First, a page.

On the morning of Aug. 13, Liebherr’s R974 B HD-EW crawler excavator took the first bite out of a Philip Morris Plant in Louisville, Ky. Prior to demolition, there was a “Dismantling Ceremony” attended by Mayor Jerry Abramson, Councilman David Tandy, various city officials, former Philip Morris employees and members of the community.
A crowd of more than 125 people listened as Mayor Abramson described the possibility for new economic growth in West Louisville.
The Philip Morris plant, located at 18th and Broadway, closed in 2000 and is being demolished to create The NewBridge Crossing Development, a new lifestyle community which will occupy approximately 23 acres (9.3 ha). The new community area will include office buildings, condominiums, retail space and restaurants.
NewBridge Development LLC, a subsidiary created by Louisville-based The Mardrian Group Inc. (TMG) and owned by Teresa and Frank Bridgewaters, will head up the development of the site.
Adjacent to the Philip Morris plant is an operational distillery, which imposes inherent risks when razing an 8-story building.
Liebherr’s R974 B Heavy Duty, Extra-Wide (HD-EW) Crawler Excavator was brought in from the manufacturing plant in France to handle the primary demolition of the Philip Morris plant. With an effective operating height of 135 ft. (41 m), the Liebherr R974 excavator can start from the top of the building and control the demolition to ensure the safety of all parties involved.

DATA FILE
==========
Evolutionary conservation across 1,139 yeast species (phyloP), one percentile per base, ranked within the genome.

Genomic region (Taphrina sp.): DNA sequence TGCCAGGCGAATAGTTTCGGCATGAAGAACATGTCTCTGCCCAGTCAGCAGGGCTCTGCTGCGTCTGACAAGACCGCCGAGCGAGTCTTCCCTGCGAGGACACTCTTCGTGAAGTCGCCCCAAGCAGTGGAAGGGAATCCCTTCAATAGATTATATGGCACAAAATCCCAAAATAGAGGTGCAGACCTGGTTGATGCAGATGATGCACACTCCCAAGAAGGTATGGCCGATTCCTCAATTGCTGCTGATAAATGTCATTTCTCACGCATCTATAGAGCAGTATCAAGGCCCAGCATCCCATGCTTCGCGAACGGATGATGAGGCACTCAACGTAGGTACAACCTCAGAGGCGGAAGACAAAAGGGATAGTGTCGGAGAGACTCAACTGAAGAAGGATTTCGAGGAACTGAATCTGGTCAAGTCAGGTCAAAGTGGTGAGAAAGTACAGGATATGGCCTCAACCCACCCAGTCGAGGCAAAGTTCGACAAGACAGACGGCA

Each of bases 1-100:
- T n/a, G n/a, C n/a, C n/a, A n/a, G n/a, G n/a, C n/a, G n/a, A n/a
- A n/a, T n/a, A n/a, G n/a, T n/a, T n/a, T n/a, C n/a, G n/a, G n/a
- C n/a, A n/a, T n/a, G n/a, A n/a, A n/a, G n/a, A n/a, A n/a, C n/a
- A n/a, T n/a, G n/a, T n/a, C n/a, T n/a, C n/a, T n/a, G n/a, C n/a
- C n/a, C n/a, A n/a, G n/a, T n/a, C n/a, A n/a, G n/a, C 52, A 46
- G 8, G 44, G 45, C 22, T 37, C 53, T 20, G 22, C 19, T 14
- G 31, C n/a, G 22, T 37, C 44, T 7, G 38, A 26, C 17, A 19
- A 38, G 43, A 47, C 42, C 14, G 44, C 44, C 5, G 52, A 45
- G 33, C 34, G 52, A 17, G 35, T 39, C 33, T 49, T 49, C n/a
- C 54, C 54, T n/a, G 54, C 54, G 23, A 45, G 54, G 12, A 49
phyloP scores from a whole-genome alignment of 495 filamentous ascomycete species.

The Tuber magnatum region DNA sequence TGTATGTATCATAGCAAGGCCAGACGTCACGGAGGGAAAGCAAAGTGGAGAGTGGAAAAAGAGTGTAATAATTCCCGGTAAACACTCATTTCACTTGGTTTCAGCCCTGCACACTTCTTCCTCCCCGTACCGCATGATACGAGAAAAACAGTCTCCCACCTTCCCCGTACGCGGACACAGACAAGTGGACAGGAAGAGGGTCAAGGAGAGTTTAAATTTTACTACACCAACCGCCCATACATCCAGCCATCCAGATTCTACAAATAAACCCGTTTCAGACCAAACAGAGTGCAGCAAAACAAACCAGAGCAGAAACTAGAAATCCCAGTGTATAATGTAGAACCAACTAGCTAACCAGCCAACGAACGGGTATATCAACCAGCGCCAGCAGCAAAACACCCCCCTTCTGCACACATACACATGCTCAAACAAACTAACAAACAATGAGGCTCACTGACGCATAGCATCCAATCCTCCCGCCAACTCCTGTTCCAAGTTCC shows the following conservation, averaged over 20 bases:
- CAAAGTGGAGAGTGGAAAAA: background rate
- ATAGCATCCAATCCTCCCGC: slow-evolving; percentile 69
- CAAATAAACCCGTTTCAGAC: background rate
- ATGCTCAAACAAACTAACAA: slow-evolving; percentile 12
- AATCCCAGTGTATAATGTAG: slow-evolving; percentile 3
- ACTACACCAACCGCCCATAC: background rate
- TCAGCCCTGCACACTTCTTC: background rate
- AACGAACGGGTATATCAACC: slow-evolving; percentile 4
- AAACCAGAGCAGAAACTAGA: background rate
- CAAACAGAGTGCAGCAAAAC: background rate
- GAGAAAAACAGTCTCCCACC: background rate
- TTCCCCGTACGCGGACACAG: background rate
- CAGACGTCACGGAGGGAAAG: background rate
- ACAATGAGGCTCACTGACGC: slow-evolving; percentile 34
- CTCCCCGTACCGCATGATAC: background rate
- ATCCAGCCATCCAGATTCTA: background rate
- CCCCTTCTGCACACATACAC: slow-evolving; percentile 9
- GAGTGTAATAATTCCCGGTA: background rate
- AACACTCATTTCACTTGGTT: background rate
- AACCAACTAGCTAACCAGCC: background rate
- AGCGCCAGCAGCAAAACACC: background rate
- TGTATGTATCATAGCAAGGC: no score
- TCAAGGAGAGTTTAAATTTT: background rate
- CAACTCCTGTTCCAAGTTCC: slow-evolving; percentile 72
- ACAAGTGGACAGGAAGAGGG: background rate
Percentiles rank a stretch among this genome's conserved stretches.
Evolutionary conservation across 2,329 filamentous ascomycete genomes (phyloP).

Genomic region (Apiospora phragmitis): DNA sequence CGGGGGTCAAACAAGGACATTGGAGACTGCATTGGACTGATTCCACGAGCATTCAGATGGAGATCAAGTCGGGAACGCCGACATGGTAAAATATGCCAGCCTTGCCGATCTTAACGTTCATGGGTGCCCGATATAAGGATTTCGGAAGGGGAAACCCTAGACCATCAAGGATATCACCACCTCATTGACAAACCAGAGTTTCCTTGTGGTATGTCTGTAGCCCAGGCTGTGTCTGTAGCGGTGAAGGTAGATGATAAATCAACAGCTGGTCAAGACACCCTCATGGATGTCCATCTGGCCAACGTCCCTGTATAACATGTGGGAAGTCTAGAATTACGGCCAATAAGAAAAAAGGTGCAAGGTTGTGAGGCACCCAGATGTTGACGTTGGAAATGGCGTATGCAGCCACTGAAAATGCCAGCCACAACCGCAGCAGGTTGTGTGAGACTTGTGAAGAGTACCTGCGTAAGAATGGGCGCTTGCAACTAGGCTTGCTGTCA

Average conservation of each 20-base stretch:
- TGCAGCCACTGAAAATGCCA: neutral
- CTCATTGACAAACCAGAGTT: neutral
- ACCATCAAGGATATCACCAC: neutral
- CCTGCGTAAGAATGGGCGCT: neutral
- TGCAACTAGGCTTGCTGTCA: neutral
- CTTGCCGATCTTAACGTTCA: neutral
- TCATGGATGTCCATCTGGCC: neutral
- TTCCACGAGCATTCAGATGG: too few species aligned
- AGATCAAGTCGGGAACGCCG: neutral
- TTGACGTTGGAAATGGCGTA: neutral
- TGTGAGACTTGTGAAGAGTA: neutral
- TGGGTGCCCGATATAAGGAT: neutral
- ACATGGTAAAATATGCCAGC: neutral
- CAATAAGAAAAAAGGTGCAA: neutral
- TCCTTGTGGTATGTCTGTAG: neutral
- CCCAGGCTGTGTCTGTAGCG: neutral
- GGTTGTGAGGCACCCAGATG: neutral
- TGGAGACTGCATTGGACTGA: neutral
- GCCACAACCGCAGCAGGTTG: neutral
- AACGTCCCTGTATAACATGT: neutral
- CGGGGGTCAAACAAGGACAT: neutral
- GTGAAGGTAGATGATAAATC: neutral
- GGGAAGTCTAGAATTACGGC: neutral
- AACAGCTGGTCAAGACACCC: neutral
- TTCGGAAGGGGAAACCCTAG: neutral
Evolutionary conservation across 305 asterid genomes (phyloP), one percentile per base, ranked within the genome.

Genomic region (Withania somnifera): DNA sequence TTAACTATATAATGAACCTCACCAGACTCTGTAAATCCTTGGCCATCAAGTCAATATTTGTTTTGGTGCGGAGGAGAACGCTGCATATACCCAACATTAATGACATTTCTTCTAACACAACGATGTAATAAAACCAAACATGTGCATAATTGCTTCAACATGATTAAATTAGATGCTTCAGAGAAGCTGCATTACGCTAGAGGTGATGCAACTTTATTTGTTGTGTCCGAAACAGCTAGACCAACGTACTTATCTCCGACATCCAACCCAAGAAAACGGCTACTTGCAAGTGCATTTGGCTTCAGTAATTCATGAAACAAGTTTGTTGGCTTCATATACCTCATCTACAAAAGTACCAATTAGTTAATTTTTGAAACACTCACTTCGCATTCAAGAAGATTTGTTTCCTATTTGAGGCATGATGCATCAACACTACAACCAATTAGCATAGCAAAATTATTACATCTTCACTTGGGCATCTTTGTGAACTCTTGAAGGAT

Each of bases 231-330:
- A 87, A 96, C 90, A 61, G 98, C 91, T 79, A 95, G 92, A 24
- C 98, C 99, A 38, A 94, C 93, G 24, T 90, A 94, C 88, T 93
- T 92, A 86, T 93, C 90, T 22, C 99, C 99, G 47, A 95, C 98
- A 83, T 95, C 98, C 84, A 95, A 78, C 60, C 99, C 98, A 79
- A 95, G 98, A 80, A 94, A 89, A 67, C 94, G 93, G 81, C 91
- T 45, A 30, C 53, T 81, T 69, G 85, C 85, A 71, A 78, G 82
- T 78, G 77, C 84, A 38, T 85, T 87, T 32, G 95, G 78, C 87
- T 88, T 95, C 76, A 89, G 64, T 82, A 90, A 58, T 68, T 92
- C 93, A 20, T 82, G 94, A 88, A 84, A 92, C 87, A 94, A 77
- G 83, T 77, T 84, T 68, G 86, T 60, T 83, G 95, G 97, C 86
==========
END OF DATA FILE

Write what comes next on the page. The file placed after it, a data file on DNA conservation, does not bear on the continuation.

Liebherr’s R974 B HD-EW demolition excavator has an operating weight of 270,800 lbs. (122,800 kg) and boasts 537 hp (400 kW). The 30 degree tiltable cab and cameras placed to view the attachment and the area behind the machine provide maximum visibility for the operator. Built with D9G track components, the Liebherr machine has more durable undercarriage components than a standard build excavator. These components allow the Liebherr to handle the additional force of working 135 ft. from the base of the machine.
Recycling is an important aspect of this project. Euro Dismantling Services (EDS) of Great Britain, one of the world’s largest demolition companies, was contracted to help dismantle the Philip Morris buildings. EDS has agreed to deduct the value of all the salvageable material from the cost of the project. Materials such as concrete, glass, steel, aluminum, brass and copper can add up to almost two-thirds the cost of the entire demolition project. Before razing began, Habitat for Humanity was given salvageable material such as wood floors and concrete.
The demolition of the plant should be completed before the end of the year. The new development is planned to be finished before 2010.